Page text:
This is “Conclusion”, section 3.10 from the book Creating Services and Products (v. 1.0).
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As we have seen in this chapter, product differentiation leads to additional revenues and is the basis for conducting experiments for determining what products and product versions to introduce in the future. We have also discussed how substitute and complementary products and services further drive innovation. Subsequent chapters will explore how product differentiation forms the basis for experimentation, innovation, and product development.
In this chapter, we have illustrated how price discrimination could be applied to Joan’s jewelry box case and optimum prices for product versioning could be derived. The key takeaways include the following:
- By adding additional versions, Joan has dramatically increased the present value of her business.
- Many large and small businesses, for reasons of simplicity, offer products using a one-price solution in order to have a simplified management agenda.
- By adopting a one-price solution, companies overlook the high-end consumers and the premium prices that they will pay for a product.
- A one-price solution also ignores the price-sensitive consumers who could be drawn into the market if an affordable option is made available.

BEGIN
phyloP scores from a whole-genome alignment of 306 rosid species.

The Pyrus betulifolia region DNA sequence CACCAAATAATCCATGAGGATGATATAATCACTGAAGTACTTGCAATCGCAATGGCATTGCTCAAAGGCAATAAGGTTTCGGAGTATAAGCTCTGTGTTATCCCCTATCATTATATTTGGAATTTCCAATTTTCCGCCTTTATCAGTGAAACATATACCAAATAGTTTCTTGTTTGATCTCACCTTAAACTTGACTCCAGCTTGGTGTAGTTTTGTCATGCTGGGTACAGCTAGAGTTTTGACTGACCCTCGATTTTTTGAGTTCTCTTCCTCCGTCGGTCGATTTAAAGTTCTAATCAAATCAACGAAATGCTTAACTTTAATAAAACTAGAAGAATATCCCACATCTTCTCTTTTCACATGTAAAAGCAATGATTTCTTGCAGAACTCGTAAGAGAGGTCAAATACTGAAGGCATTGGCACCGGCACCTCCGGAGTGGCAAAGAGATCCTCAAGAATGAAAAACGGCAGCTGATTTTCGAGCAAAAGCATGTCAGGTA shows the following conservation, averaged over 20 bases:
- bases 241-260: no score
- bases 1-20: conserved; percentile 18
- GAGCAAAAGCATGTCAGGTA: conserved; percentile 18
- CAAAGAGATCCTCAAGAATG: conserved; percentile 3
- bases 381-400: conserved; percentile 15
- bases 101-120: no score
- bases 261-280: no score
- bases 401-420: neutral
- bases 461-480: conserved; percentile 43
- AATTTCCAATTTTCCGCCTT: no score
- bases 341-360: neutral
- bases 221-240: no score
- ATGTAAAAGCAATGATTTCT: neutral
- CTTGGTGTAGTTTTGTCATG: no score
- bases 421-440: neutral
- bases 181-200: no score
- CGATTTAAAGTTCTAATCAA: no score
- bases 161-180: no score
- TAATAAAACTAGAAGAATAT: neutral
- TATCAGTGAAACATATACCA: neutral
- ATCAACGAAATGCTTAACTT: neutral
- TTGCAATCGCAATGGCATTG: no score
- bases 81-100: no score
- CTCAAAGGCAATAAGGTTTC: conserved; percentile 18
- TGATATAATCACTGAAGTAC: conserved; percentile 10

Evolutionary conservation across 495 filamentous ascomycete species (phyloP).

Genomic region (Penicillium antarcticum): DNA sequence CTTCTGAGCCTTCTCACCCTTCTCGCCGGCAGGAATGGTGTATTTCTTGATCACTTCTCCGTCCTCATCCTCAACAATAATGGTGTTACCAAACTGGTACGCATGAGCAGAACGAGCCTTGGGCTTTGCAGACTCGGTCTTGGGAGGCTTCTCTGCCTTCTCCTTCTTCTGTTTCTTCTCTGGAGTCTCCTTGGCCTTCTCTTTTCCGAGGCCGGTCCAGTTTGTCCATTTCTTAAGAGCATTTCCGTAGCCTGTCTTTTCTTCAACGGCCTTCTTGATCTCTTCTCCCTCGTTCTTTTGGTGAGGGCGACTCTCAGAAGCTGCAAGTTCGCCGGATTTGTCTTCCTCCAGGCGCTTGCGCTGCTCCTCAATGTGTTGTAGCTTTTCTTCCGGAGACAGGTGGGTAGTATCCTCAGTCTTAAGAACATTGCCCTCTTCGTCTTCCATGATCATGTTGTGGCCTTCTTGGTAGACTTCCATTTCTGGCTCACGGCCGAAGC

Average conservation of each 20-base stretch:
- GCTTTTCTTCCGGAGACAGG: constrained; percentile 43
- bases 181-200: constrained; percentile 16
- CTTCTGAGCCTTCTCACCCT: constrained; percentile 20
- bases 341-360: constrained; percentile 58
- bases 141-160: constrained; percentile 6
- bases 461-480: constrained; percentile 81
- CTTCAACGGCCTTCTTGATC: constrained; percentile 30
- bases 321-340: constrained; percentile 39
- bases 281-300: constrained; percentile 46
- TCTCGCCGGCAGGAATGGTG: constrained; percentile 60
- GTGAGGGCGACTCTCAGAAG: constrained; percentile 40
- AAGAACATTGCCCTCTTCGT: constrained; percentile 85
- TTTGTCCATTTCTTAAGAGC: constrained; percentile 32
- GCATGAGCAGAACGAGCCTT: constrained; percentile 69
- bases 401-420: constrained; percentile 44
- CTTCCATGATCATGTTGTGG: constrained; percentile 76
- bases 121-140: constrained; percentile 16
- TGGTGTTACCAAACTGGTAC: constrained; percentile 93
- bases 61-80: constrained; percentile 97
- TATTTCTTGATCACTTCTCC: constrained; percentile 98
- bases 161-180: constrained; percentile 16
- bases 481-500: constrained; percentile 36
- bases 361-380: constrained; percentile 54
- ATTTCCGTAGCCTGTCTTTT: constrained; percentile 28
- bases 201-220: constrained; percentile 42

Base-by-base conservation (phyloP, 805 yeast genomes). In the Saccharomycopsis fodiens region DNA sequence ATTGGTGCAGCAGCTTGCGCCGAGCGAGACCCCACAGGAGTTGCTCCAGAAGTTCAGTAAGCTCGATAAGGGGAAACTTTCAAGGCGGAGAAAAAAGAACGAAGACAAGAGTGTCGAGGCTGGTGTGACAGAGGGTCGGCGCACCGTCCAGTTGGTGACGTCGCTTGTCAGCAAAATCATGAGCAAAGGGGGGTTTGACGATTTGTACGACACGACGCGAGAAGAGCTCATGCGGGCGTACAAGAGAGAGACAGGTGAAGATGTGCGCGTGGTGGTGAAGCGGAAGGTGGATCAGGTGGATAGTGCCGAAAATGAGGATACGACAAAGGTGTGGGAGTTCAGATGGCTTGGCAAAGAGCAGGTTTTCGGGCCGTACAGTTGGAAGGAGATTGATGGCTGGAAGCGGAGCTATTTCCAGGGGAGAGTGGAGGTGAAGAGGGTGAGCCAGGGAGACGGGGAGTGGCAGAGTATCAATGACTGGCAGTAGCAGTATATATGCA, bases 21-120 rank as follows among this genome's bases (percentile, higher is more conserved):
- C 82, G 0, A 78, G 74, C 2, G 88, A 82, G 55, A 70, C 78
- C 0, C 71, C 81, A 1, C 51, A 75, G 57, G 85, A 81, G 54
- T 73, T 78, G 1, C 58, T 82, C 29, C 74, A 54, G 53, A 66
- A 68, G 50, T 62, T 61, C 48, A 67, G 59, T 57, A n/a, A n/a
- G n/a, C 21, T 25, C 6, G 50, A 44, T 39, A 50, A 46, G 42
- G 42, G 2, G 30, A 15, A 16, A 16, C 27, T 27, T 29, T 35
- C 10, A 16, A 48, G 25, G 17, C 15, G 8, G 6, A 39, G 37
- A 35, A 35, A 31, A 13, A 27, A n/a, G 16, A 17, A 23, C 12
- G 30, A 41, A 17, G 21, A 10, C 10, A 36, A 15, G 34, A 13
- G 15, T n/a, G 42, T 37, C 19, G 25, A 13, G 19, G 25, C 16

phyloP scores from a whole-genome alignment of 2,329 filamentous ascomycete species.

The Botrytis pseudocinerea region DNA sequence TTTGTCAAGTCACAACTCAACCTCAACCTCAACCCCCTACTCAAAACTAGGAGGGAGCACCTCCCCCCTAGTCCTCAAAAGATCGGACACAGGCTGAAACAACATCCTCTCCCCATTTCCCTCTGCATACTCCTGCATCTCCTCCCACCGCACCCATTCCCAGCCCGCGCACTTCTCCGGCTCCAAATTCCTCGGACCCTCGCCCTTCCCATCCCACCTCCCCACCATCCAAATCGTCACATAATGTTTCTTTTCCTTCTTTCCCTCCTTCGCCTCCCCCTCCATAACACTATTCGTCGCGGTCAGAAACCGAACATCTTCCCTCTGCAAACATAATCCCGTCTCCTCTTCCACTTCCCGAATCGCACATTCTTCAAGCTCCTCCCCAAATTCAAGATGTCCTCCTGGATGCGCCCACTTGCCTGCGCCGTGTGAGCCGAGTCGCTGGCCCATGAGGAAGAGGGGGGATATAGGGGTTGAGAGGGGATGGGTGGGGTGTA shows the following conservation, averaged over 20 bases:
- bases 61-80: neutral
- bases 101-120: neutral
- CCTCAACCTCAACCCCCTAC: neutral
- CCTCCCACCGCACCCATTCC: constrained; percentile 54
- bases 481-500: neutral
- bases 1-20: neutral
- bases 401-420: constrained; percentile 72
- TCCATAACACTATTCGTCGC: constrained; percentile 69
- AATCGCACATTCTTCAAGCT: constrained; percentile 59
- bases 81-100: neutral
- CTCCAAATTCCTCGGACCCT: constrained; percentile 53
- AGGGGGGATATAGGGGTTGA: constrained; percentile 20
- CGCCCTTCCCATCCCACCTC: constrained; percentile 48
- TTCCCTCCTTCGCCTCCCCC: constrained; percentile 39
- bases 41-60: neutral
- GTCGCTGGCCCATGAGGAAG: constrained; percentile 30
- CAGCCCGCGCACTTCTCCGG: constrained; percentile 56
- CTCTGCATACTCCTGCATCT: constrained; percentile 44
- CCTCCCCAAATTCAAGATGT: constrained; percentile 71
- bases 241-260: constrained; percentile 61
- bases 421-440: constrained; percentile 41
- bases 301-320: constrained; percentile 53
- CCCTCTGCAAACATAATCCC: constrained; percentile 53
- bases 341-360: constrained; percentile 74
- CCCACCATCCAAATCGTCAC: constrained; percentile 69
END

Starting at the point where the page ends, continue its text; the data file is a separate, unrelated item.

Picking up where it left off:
- If a high-end product is not perceived as being adequately differentiated with higher-end features and additional functionality, the low-end product could cannibalize the demand for the higher-priced product.
- Two goods are independent if their consumption or use is not related. For example, cell phones and lawn mowers are independent goods.
- Complementary goods are typically used together like toothbrushes and toothpaste.
- Substitute goods have an equivalent function and one substitute good can be consumed or used in place of another. Examples are CD players and MP3 players and cable TV carriers versus satellite TV carriers.
- Companies have to be very cautious how they use price differentiation to personalize prices lest they incur the wrath of customers.
- Information asymmetry occurs when the seller has better information about the value of a product than the buyer and vice versa.
- Selling a product at a higher price in a market where consumers are not knowledgeable or privy to the true market price is called arbitrage.